Baseball may be "America's Pastime", but its origin may have even come before the United States declared their Independence from Great Britain. In fact, some even say that American baseball has just been an advancement of several European games deriving from as early as the 18th century. While football is clearly the dominant sport of Europe today, baseball does still play a role throughout.
Unbeknownst to many, in 1948 the Italian Baseball League (IBL) was formed. The league consists of teams throughout "the boot" and bases its headquarters in Rome. Some Italian towns place higher importance on the game than others; particularly nearby the nation's capital in Nettuno and in the northern Emilia Romagna region (specifically in Bologna).
Nettuno and Bologna dominated the IBL in its early goings until playoffs were introduced in 1986. Both teams have remained successful since the switch, but the addition of playoffs have allowed for others to share the spotlight.
One of Italy's up and coming teams is SSD Fiorentina, whom I have had the pleasure of learning about through relief pitcher and outfielder Daniele Sassoli.
|Daniele Sassoli is used to having his |
father Federico on his side
Fiorentina is currently set in the IBL's Serie B, which makes it part of the highest minor league level. As with many other European sport structures, teams can rise and fall from level to level based on performance, which takes away the safety net that major American sport leagues have for its weaker teams. However, they are quickly becoming of the best teams in their region thanks in part to the contributions and sacrifices made by former Team President Pier Paolo Vita. Unfortunately, Vita died from a sudden heart attack while on a skiing trip with his family on March 9th. He was 65 years old.
|Pier Paolo Vita, 1950-2016|
Over the past decade, he was beginning to lose interest in the club. His son no longer played for the team, and quite frankly they hadn't been very successful despite his influence. But leading up to his untimely death, he was rejuvenated and could be found in the crowd for every game once again. He was a "man of heart," according to Sassoli. He paid to have the team gym renovated and also built a bar next door to Cerreti Baseball Stadium, their home field. The team may have lost its heart and soul with Vita's passing, but his parting gifts have set them up to potentially become the best they've ever been.
Going into the 2016 season, Vita's former business partner Antonio Gallo will be filling the void. It is undetermined whether he will invest the time, money, and effort that his predecessor did with helping the team. He is not as infatuated with baseball as "Cesare" was, so the players are anxious to see what will happen to the team in the future. One fact is known: in order to continue his legacy, everyone will need to work harder. The bar has not profited well thus far due to its obscure location and poor organization. Several of the players were hired by Vita to work at the bar if they were struggling to find work elsewhere and needed the money to support themselves.
Sassoli was eager to begin the new season despite of the sad news. This will more than likely be his last season playing for Fiorentina, as he is prepared to move to London to begin working as a software engineer this summer. He, as well as the rest of the team; plays because he is passionate about the game and has fun with his teammates. "We play to prove something to ourselves," he explained. "If we win, we might get a pat on the back if we're lucky. Nobody really knows about baseball in Italy."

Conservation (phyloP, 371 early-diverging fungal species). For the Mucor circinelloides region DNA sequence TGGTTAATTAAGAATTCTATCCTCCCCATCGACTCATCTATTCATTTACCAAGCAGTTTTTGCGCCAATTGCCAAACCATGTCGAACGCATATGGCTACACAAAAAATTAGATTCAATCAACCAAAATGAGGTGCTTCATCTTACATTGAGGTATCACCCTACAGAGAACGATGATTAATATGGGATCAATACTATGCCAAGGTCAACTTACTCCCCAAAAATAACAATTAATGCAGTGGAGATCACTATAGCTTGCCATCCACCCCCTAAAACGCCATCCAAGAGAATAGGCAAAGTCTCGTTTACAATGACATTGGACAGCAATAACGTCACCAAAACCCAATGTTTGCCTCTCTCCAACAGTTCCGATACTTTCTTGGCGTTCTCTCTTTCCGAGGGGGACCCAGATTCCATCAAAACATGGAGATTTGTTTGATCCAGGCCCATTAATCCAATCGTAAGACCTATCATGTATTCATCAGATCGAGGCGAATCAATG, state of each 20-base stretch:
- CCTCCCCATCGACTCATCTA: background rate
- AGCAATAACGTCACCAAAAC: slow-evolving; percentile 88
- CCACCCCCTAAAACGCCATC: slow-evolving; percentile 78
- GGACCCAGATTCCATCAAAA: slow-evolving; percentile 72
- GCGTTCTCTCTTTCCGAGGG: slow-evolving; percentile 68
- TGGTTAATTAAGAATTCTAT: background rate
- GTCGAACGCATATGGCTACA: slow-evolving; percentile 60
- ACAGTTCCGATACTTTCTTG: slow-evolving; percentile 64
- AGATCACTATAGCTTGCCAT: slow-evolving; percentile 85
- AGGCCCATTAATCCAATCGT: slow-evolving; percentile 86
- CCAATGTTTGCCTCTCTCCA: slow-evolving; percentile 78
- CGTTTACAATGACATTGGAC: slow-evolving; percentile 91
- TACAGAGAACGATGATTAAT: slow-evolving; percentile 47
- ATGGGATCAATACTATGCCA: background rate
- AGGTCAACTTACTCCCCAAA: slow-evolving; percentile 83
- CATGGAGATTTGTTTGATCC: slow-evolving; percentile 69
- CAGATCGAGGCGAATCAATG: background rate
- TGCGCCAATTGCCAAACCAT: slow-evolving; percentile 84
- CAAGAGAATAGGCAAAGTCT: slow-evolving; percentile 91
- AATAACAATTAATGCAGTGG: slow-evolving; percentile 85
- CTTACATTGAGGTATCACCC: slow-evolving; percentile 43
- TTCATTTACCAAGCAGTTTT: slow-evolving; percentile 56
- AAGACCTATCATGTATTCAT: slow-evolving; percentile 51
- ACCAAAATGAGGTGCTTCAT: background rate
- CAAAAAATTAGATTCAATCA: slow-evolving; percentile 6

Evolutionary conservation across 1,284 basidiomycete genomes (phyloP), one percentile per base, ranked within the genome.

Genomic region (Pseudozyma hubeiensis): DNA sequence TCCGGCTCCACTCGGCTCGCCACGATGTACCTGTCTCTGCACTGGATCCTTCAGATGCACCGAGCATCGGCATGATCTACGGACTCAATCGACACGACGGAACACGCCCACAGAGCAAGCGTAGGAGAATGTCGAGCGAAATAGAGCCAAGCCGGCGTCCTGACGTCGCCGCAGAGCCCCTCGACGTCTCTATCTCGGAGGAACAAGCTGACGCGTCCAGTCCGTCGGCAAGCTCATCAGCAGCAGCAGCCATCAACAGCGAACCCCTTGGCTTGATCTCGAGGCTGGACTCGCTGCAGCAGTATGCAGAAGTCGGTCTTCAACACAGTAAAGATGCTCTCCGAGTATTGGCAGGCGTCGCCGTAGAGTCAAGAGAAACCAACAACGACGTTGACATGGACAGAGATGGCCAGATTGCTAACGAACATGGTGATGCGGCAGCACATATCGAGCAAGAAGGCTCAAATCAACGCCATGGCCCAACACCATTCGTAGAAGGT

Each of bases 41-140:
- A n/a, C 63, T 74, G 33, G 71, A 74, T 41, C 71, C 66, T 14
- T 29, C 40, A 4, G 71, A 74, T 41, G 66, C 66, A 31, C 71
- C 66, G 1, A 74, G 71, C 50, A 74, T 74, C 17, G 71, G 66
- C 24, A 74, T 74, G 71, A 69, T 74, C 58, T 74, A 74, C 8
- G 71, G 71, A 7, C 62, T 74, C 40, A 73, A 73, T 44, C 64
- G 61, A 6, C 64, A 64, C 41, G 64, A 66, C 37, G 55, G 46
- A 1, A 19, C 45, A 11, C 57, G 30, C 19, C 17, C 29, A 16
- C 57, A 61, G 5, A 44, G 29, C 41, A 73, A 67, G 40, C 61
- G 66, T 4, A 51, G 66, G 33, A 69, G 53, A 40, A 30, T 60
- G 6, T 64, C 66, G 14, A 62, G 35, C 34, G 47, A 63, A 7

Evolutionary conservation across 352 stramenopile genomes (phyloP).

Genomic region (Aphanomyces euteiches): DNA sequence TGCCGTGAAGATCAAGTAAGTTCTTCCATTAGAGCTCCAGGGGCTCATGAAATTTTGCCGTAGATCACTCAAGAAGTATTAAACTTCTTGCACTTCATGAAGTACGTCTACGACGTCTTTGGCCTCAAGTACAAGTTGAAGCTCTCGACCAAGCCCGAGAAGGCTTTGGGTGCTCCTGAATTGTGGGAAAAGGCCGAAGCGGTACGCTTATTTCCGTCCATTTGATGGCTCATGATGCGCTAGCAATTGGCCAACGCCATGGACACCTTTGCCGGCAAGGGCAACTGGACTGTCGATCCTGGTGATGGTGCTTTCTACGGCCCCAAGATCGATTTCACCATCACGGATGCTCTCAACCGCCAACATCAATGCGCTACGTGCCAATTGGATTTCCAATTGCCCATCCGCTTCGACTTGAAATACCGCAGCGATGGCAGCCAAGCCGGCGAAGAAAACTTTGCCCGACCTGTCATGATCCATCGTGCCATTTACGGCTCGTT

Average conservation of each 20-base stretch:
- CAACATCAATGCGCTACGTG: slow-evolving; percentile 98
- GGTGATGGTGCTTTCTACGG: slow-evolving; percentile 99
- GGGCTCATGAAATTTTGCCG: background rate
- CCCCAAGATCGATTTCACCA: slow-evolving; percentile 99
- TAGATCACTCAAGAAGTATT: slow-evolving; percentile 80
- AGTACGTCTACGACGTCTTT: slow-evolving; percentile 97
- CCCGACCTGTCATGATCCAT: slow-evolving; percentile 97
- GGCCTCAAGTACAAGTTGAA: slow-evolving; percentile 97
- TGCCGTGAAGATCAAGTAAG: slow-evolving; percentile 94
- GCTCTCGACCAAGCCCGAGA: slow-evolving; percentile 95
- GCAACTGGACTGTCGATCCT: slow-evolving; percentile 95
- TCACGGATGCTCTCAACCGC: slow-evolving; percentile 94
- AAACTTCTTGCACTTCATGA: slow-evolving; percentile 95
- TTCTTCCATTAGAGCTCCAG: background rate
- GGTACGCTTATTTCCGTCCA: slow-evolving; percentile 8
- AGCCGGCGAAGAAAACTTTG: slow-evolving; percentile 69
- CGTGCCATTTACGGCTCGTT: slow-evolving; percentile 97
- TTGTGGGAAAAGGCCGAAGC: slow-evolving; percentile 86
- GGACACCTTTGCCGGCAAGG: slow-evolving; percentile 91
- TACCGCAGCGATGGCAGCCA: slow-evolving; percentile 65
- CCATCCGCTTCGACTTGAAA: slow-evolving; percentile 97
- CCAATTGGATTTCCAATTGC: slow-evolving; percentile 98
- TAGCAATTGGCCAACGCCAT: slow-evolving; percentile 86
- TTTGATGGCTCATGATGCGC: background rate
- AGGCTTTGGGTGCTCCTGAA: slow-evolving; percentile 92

"We play to prove something to ourselves.
Nobody really knows about baseball in Italy."
- Daniele Sassoli
With a roster composed primarily of young adults, education and work happen to come before winning or losing games in most cases. They aren't paid to play, so the only punishment players receive is from their teammates for letting them down at a time of need.
So far, Fiorentina has been the team to beat in Serie B. They have won all six of their games to open the season against Cali Roma XIII, the Lancers Baseball Club (based outside of Florence), and Nettuno. Pitcher Alessio Sinforici has only allowed one run in total between three starts, striking out 23 in the process. In addition, pitcher Mauro Salciccia has given them three quality starts. Their offense has provided at least 6 runs in each of the games, proving that all of their offseason workouts and training has paid off. They will try to continue their winning streak on Saturday, May 7th in a doubleheader against Livorno.
Their roster is constructed of mostly young adults in their late teens and early 20's, but the range even extends to two players that are over 40 who still choose to suit up in Fiorentina red. They are still integral to the team's success because they are able to "give something to the younger players on the team"; according to Sassoli.
If they can continue their early season dominance, they will reach the playoffs for the first time in several years. In order to make the postseason, a team needs to finish in first place in their respective region. They have finished in second for a few years in a row now, but Sassoli is confident that they can win the region and advance into the playoffs this year. And if this is the case, he will make sure he can be there.
"Of course I'll be there. Even if I leave for London before the playoffs start, I will fly back home to help my teammates. That's what Fiorentina baseball is all about."
For more information about SSD Fiorentina baseball, click here to visit their team website.
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